Feeling you belong is the key to happiness
- Credit: Supplied
Hampstead-based child psychiatrist Dr Holan Liang has followed up her bestselling parenting book with an exploration on belonging.
A Sense of Belonging: How To Find Your Place In A Fractured World (Short Books £12.99) sprang from personal experience - just like her 2017 book Inside Out Parenting.
"Like everyone else I struggled with parenting which was a bit amusing because I should know what I am doing," says the mum of two.
"The new book is quite personal because of my own anxieties and mental health experiences. It's very much about how I can be struggling with those problems when I am a psychiatrist myself."
Dr Liang believes our identity crisis around belonging cuts to the heart of the modern epidemic of anxiety and depression. Being liked, understood and accepted for who we are is difficult, but vital for mental health.
The book shares her life story alongside patient case studies.
"It stemmed from my personal journey and the realisation that everyone seeks so much to belong that they hide or change things about themselves," she says. "I realised there were parts of myself that I had not been accepting. With me it was being an immigrant. Race had been an issue and accepting that and moving on made me feel a lot better."
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Dr Liang arrived in Swansea from Taiwan aged three when her father started a PHD.
"Wales was not very diverse. I couldn't speak a word of English, and the first word I learnt at school was pardon because I would speak to people in Chinese and they would say 'pardon'."
She remembers the annual trip from Wales to London "to buy soy sauce," before the family moved to Golders Green when she was eight.
"My parents didn't know anything about the whole schools arms race. Our headteacher in Wales had told them about Henrietta Barnett School; but they were clueless. We arrived after my sister should have sat the 11 Plus and went to Whitefields and Wessex Gardens, but within a year she was at Henrietta Barnett and my other sister was at Garden Suburb Junior School."
Hauled out of class by a teacher complaining her parents had only chosen Henrietta Barnett for her, she told them "they've already bought the uniform."
She did get in and recalls how her parents found a subculture in London where there was a larger Taiwanese community and her mum could work.
"They were a lot happier, and you notice that as a child."
But over the years she's experienced bosses implying she's not British and her CV being ignored because of her name.
"I grew up fairly British and fluent, but my parents never learnt to speak English very well and I was exposed to a lot of racism directed at them. Towards the end I started seeing there was racism directed at me too. Even though culturally I felt British, that's not how people saw me. It made me angry. My husband is a white south African who came to this country in his 20s and even though I became British 20 years before him, I saw we were treated differently. The only difference was our skin colour."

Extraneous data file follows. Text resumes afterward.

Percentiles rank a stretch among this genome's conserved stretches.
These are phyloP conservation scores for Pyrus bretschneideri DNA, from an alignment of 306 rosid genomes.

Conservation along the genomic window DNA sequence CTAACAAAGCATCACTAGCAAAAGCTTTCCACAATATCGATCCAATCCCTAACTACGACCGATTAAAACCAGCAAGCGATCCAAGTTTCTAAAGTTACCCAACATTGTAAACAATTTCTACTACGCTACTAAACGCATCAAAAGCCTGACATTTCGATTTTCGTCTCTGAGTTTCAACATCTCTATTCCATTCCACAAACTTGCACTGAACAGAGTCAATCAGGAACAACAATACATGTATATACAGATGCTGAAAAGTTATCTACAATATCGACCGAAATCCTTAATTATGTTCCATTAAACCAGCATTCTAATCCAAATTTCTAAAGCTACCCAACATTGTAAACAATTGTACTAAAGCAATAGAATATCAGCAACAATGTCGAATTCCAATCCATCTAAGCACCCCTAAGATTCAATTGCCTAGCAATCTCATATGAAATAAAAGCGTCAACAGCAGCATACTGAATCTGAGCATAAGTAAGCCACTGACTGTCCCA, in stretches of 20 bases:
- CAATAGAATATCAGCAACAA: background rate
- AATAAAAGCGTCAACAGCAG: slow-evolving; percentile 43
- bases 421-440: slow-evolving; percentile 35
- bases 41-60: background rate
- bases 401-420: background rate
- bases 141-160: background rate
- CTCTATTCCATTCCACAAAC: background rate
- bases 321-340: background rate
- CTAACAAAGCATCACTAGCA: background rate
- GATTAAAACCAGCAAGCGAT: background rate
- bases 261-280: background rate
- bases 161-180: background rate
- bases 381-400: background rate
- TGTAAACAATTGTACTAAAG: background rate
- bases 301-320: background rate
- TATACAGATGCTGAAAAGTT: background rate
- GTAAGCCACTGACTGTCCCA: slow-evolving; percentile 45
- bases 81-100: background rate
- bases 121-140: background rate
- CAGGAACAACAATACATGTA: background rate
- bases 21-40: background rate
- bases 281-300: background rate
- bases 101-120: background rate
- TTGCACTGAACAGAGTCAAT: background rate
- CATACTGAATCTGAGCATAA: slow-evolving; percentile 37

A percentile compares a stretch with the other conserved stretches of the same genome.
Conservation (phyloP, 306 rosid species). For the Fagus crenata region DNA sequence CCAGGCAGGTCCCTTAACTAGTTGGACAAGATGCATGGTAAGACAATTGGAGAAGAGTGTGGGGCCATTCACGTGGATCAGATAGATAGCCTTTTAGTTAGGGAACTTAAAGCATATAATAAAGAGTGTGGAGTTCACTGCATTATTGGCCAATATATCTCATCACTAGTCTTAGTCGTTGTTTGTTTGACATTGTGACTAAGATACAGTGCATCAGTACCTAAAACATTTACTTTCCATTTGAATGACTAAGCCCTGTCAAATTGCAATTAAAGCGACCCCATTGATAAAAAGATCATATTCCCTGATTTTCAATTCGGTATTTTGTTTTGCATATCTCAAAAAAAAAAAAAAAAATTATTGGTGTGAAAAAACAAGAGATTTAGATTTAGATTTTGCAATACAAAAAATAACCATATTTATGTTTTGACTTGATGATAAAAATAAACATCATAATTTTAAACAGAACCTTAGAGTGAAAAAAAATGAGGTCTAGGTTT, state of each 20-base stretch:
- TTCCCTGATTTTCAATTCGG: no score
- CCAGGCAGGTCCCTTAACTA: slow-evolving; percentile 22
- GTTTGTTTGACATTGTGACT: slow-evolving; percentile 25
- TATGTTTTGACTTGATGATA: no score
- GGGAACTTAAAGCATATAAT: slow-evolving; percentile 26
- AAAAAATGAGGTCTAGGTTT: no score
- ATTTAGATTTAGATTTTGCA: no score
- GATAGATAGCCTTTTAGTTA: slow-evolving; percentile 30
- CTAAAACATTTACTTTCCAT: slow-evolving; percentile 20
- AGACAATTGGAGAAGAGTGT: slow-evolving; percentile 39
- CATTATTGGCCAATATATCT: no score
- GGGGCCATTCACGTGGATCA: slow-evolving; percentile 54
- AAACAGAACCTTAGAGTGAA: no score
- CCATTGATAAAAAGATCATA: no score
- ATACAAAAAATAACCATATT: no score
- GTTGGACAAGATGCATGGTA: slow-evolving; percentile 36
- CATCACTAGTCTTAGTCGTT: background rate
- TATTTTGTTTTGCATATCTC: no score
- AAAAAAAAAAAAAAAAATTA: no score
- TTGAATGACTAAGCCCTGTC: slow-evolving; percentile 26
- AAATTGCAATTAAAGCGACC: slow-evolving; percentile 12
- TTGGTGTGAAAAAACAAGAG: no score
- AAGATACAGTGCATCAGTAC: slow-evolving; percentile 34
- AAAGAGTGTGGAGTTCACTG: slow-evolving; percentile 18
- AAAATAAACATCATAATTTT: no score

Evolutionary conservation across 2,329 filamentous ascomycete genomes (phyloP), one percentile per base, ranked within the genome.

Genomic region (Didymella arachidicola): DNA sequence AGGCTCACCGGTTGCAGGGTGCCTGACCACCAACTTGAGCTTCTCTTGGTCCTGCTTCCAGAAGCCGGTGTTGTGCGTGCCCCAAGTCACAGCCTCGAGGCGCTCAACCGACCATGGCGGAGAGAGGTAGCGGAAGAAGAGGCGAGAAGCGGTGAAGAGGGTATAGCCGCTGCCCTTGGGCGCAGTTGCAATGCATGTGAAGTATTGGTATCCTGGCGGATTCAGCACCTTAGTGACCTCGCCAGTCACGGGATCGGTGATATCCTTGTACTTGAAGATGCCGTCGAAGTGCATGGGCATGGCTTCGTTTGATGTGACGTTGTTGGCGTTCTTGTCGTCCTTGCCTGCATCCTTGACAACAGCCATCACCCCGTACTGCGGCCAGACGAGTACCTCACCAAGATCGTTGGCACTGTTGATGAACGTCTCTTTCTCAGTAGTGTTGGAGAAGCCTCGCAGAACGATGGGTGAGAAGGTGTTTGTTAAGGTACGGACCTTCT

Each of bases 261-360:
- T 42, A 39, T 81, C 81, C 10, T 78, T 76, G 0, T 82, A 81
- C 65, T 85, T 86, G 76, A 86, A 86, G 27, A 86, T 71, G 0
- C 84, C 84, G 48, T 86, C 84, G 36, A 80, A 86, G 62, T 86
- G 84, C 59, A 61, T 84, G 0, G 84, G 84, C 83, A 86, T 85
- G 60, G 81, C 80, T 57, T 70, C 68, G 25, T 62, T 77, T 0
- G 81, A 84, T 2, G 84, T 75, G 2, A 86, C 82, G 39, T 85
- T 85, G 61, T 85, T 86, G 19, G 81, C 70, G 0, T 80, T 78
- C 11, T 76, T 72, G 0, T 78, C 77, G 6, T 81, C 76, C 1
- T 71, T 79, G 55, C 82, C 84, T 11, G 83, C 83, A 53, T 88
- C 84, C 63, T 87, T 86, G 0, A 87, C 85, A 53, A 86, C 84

Dr Liang's book lays out the causes of why we might feel like outsiders, struggle to connect, or not feel accepted by our family, such as life trauma, neurodiversity, disability, or homosexuality. But she says whether at work, school or home, our sense of belonging can be "really nuanced." People might feel they don't fit into their families because they are not academic or sporty. Societal prejudice - around race, sexuality, or diversity - can exacerbate the feeling, but it's how we internalise it that matters.
"We often don't recognise it's our acceptance of ourselves which is hampering our ability to get better," she says.
"Yes there are things that society can do better. You can make your voice heard, speak out on things, but also work on yourself. The majority of feeling better is going to come from internal acceptance. True acceptance is knowing who you are warts and all and saying 'I'm Ok with that'."
But that requires self awareness, says Dr Liang, who warns of the pitfalls of people pleasing and changing yourself to fit in.
"Sometimes it's better not to belong. If your family is dysfunctional and toxic, it's better to be out of it."
Liang herself went into medicine to please her parents but realised it was "a very poor choice for me".
"I thought about leaving then found a speciality I could enjoy."
She chose child psychiatry - and wrote the parenting book about building self esteem - because "things are easier to change earlier on, they are less entrenched."
Much of her work is with parents themselves, who arrive with their own issues around mental health and wellbeing.
"We have to train them first to effect change in families." One example is how parents rarely tell their children what they are not good at.
"That can be flawed and harmful because it affects the child's self awareness. It's never right to be cruel, but there's no point telling them they are cleverest person when they are not. Rather than give them a false sense of themselves, reflect back the reality of who they are and say 'we accept and love you just as you are.'"
Dr Liang hopes the book will help readers understand the causes of loneliness, prioritise the things that matter, and find their tribe. For her it was also "therapy and catharsis".
"The first versions were a lot more angry and I'm thankful for having the time to rewrite it. I feel I was happier with myself and it put to bed some of the issues that were making me angry. Publishers always ask who would want to buy your book. It was mainly for myself but also anyone who has felt a lack of belonging."